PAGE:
Others, including Association of American Publishers, Wikimedia, Authors Guild, National Music Publishers’ Association and the representative of Rutgers University Libraries argued that orphan works legislation is needed. Some of those supporting orphan works legislation pointed out that their members or stakeholders value certainty.

In addition to the need for legislation, there were many references to fair use and best practices. Some representatives of rightsholder groups voiced their concern that their stakeholders were not consulted in development of best practices. Some participants noted their approval of recent fair use jurisprudence, while conceding that fair use does not address every issue. The Digital Library Copyright Project noted its project on best practices for use of orphan works for libraries and universities. Representatives of the library community continued to look favorably both on recent fair use jurisprudence and best practices, with the exception of the representative of Rutgers University Libraries who aligned with representatives of some rightsholder groups, including the National Music Publishers Association, American Society of Illustrators Partnership and the American Society of Journalists & Authors and argued that recent court cases on fair use have gone too far.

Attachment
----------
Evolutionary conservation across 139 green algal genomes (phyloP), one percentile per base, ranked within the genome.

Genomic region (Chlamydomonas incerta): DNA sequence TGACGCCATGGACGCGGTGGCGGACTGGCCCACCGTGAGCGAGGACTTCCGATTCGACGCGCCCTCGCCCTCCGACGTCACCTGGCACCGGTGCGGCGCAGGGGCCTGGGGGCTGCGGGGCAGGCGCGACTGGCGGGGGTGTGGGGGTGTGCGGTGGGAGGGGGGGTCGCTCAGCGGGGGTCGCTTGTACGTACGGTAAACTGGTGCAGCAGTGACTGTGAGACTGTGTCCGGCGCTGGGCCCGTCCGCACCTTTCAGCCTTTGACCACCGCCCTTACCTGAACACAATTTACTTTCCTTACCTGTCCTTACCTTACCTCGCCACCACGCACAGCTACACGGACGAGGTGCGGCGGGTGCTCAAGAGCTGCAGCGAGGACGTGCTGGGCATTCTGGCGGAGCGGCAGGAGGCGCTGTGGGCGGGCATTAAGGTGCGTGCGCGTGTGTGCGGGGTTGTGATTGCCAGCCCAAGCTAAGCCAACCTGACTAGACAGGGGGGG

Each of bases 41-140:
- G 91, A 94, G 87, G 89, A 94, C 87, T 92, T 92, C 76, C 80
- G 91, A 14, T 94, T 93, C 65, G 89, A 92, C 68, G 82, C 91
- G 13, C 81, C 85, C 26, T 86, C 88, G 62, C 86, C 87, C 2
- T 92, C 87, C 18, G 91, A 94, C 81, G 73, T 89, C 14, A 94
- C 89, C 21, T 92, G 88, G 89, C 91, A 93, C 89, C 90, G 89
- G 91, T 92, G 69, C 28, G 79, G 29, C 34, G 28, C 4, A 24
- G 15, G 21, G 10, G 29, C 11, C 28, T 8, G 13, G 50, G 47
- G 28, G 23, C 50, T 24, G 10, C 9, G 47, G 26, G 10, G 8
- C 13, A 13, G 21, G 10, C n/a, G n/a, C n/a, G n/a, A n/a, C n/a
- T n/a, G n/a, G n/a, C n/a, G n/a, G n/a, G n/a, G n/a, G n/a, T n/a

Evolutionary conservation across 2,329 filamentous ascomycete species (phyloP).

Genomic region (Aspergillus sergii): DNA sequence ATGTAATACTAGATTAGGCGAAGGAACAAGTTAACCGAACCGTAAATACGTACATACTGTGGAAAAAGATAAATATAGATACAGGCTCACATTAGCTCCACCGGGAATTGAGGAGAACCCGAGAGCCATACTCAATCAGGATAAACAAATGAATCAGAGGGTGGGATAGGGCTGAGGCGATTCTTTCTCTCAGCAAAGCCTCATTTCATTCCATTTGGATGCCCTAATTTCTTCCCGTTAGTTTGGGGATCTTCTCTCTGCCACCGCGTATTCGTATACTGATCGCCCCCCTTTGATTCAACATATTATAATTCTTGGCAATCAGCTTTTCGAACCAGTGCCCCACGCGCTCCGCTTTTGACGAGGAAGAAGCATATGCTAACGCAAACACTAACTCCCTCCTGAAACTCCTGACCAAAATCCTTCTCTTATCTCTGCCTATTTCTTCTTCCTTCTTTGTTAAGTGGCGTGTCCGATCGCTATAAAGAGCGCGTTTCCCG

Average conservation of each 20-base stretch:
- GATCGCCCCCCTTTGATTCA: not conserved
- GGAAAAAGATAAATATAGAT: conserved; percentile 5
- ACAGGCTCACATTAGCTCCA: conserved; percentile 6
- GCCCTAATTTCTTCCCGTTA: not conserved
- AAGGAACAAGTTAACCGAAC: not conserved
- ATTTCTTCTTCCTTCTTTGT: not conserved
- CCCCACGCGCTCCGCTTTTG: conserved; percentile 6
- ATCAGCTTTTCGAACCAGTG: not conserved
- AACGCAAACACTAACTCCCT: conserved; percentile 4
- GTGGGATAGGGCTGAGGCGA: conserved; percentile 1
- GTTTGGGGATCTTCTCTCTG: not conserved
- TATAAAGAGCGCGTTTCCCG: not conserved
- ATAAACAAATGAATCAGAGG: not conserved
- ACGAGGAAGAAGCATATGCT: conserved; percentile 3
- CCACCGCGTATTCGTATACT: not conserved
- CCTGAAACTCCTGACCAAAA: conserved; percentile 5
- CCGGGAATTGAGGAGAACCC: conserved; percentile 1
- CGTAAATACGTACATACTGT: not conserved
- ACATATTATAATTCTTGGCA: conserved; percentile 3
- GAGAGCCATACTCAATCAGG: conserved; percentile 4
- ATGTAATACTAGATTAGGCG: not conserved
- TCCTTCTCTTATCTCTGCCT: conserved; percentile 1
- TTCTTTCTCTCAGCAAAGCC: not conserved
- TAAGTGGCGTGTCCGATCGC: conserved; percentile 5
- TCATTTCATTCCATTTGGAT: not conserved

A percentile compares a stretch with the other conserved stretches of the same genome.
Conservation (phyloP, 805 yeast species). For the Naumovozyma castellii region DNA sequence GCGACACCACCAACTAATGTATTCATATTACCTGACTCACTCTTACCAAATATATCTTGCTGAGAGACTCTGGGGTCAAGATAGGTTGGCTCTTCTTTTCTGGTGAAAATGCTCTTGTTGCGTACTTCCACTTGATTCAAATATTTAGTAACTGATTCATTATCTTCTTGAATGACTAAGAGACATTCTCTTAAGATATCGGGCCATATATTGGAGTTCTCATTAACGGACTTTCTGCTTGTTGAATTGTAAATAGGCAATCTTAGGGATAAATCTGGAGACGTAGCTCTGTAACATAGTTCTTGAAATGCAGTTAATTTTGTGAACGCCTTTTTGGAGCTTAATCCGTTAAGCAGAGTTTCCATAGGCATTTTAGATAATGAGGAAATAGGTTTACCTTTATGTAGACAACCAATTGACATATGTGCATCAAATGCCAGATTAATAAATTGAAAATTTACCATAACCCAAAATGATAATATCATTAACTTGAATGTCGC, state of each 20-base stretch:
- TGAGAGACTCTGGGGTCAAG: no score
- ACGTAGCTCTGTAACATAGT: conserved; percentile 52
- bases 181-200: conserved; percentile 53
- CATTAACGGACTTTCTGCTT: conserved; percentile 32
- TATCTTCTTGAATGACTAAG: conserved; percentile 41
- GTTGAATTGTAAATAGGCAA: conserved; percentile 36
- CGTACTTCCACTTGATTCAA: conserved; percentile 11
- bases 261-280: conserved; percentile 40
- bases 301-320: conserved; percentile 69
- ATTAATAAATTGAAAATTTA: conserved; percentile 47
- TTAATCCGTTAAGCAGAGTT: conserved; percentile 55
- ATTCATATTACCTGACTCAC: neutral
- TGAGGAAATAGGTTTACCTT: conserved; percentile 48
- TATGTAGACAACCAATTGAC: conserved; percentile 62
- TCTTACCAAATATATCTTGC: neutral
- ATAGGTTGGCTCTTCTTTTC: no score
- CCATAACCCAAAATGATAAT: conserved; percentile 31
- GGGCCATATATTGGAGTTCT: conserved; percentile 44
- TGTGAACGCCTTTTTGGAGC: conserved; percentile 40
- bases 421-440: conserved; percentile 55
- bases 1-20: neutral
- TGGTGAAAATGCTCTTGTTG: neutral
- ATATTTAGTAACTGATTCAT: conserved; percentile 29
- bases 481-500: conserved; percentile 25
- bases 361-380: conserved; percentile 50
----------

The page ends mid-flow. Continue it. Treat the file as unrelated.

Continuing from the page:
Although the Copyright Office did not want to engage in a debate over the copyright term, several participants pointed out that the lengthy copyright term in the United States of life plus seventy years has exacerbated the orphan works problem.

2) Defining a good faith “reasonably diligent search standard”

With respect to defining a reasonably diligent search standard, there was again no agreement or consensus view as to how it should be defined and whether a flexible or rigid approach would better solve the orphan works issue. Representatives of the library community encouraged flexible standards due to the differences in users, uses and circumstances that could influence the reasonableness of a search. Additionally, a rigidly defined standard would result in the law being unable to evolve and adapt to new technologies. The American Library Association noted that the searches conducted by librarians reveal sincere efforts to find the rightsholder. A representative of International Documentary Association and Film Independent, pointed out that overly rigid guidelines could result in failure because the legislation would not be used. The Society of American Archivists noted that a high standard for reasonably diligent search could prove too costly and make digitization efforts unsustainable.